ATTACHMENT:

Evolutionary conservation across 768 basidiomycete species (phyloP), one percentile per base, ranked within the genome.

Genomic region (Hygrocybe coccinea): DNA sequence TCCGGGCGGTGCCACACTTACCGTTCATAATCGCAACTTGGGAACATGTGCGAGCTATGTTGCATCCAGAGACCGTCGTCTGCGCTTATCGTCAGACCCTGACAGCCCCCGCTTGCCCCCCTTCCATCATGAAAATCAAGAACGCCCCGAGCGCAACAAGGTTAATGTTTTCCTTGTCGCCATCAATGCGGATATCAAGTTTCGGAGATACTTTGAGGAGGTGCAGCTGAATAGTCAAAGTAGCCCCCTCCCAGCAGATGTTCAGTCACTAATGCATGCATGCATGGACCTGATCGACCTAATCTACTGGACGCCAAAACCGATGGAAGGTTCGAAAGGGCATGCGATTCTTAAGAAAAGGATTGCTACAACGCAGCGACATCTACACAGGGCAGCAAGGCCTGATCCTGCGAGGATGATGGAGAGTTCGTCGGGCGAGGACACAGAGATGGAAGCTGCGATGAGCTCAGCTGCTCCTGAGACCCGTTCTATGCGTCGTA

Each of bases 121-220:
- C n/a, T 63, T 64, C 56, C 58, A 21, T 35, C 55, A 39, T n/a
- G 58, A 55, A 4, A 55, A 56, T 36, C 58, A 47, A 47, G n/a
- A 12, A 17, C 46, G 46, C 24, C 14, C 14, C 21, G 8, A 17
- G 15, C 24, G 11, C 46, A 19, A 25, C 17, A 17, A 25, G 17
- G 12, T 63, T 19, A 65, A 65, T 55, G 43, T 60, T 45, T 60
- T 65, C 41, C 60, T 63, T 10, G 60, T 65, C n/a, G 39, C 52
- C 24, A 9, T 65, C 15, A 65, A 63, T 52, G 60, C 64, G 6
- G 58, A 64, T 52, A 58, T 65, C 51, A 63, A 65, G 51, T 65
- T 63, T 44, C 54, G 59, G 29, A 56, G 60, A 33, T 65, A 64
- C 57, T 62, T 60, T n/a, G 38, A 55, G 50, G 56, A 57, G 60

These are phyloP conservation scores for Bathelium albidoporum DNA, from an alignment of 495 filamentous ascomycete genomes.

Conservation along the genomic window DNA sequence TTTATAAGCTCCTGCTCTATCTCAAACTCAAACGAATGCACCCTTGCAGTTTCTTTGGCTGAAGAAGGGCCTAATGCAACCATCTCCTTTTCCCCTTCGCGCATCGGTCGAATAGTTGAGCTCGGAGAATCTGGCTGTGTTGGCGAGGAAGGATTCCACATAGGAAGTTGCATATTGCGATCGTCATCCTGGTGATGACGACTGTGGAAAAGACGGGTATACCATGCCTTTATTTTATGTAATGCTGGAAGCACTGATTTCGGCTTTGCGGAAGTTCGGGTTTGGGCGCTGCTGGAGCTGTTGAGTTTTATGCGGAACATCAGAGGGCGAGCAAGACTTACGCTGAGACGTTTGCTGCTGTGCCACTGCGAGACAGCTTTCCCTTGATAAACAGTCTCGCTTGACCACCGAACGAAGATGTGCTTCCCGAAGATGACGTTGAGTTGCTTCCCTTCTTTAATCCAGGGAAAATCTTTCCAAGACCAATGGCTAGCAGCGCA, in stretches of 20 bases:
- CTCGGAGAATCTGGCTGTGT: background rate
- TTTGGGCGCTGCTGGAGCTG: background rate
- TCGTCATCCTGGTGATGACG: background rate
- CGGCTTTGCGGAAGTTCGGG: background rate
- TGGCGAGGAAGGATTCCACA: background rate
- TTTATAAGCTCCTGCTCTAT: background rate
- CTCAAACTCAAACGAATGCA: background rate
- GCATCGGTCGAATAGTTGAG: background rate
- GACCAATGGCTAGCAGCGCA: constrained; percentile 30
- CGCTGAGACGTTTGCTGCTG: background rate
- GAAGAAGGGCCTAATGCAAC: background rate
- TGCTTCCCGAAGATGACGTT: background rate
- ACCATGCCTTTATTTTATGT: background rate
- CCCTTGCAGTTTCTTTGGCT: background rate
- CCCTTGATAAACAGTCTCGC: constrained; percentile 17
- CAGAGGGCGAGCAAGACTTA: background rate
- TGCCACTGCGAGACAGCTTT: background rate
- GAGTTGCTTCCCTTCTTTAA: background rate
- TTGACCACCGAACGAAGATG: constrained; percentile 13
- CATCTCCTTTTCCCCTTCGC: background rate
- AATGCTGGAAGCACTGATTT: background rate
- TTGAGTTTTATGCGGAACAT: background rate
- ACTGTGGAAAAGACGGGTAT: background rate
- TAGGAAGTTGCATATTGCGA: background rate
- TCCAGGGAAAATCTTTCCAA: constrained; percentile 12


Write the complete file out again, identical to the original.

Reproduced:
Evolutionary conservation across 768 basidiomycete species (phyloP), one percentile per base, ranked within the genome.

Genomic region (Hygrocybe coccinea): DNA sequence TCCGGGCGGTGCCACACTTACCGTTCATAATCGCAACTTGGGAACATGTGCGAGCTATGTTGCATCCAGAGACCGTCGTCTGCGCTTATCGTCAGACCCTGACAGCCCCCGCTTGCCCCCCTTCCATCATGAAAATCAAGAACGCCCCGAGCGCAACAAGGTTAATGTTTTCCTTGTCGCCATCAATGCGGATATCAAGTTTCGGAGATACTTTGAGGAGGTGCAGCTGAATAGTCAAAGTAGCCCCCTCCCAGCAGATGTTCAGTCACTAATGCATGCATGCATGGACCTGATCGACCTAATCTACTGGACGCCAAAACCGATGGAAGGTTCGAAAGGGCATGCGATTCTTAAGAAAAGGATTGCTACAACGCAGCGACATCTACACAGGGCAGCAAGGCCTGATCCTGCGAGGATGATGGAGAGTTCGTCGGGCGAGGACACAGAGATGGAAGCTGCGATGAGCTCAGCTGCTCCTGAGACCCGTTCTATGCGTCGTA

Each of bases 121-220:
- C n/a, T 63, T 64, C 56, C 58, A 21, T 35, C 55, A 39, T n/a
- G 58, A 55, A 4, A 55, A 56, T 36, C 58, A 47, A 47, G n/a
- A 12, A 17, C 46, G 46, C 24, C 14, C 14, C 21, G 8, A 17
- G 15, C 24, G 11, C 46, A 19, A 25, C 17, A 17, A 25, G 17
- G 12, T 63, T 19, A 65, A 65, T 55, G 43, T 60, T 45, T 60
- T 65, C 41, C 60, T 63, T 10, G 60, T 65, C n/a, G 39, C 52
- C 24, A 9, T 65, C 15, A 65, A 63, T 52, G 60, C 64, G 6
- G 58, A 64, T 52, A 58, T 65, C 51, A 63, A 65, G 51, T 65
- T 63, T 44, C 54, G 59, G 29, A 56, G 60, A 33, T 65, A 64
- C 57, T 62, T 60, T n/a, G 38, A 55, G 50, G 56, A 57, G 60

These are phyloP conservation scores for Bathelium albidoporum DNA, from an alignment of 495 filamentous ascomycete genomes.

Conservation along the genomic window DNA sequence TTTATAAGCTCCTGCTCTATCTCAAACTCAAACGAATGCACCCTTGCAGTTTCTTTGGCTGAAGAAGGGCCTAATGCAACCATCTCCTTTTCCCCTTCGCGCATCGGTCGAATAGTTGAGCTCGGAGAATCTGGCTGTGTTGGCGAGGAAGGATTCCACATAGGAAGTTGCATATTGCGATCGTCATCCTGGTGATGACGACTGTGGAAAAGACGGGTATACCATGCCTTTATTTTATGTAATGCTGGAAGCACTGATTTCGGCTTTGCGGAAGTTCGGGTTTGGGCGCTGCTGGAGCTGTTGAGTTTTATGCGGAACATCAGAGGGCGAGCAAGACTTACGCTGAGACGTTTGCTGCTGTGCCACTGCGAGACAGCTTTCCCTTGATAAACAGTCTCGCTTGACCACCGAACGAAGATGTGCTTCCCGAAGATGACGTTGAGTTGCTTCCCTTCTTTAATCCAGGGAAAATCTTTCCAAGACCAATGGCTAGCAGCGCA, in stretches of 20 bases:
- CTCGGAGAATCTGGCTGTGT: background rate
- TTTGGGCGCTGCTGGAGCTG: background rate
- TCGTCATCCTGGTGATGACG: background rate
- CGGCTTTGCGGAAGTTCGGG: background rate
- TGGCGAGGAAGGATTCCACA: background rate
- TTTATAAGCTCCTGCTCTAT: background rate
- CTCAAACTCAAACGAATGCA: background rate
- GCATCGGTCGAATAGTTGAG: background rate
- GACCAATGGCTAGCAGCGCA: constrained; percentile 30
- CGCTGAGACGTTTGCTGCTG: background rate
- GAAGAAGGGCCTAATGCAAC: background rate
- TGCTTCCCGAAGATGACGTT: background rate
- ACCATGCCTTTATTTTATGT: background rate
- CCCTTGCAGTTTCTTTGGCT: background rate
- CCCTTGATAAACAGTCTCGC: constrained; percentile 17
- CAGAGGGCGAGCAAGACTTA: background rate
- TGCCACTGCGAGACAGCTTT: background rate
- GAGTTGCTTCCCTTCTTTAA: background rate
- TTGACCACCGAACGAAGATG: constrained; percentile 13
- CATCTCCTTTTCCCCTTCGC: background rate
- AATGCTGGAAGCACTGATTT: background rate
- TTGAGTTTTATGCGGAACAT: background rate
- ACTGTGGAAAAGACGGGTAT: background rate
- TAGGAAGTTGCATATTGCGA: background rate
- TCCAGGGAAAATCTTTCCAA: constrained; percentile 12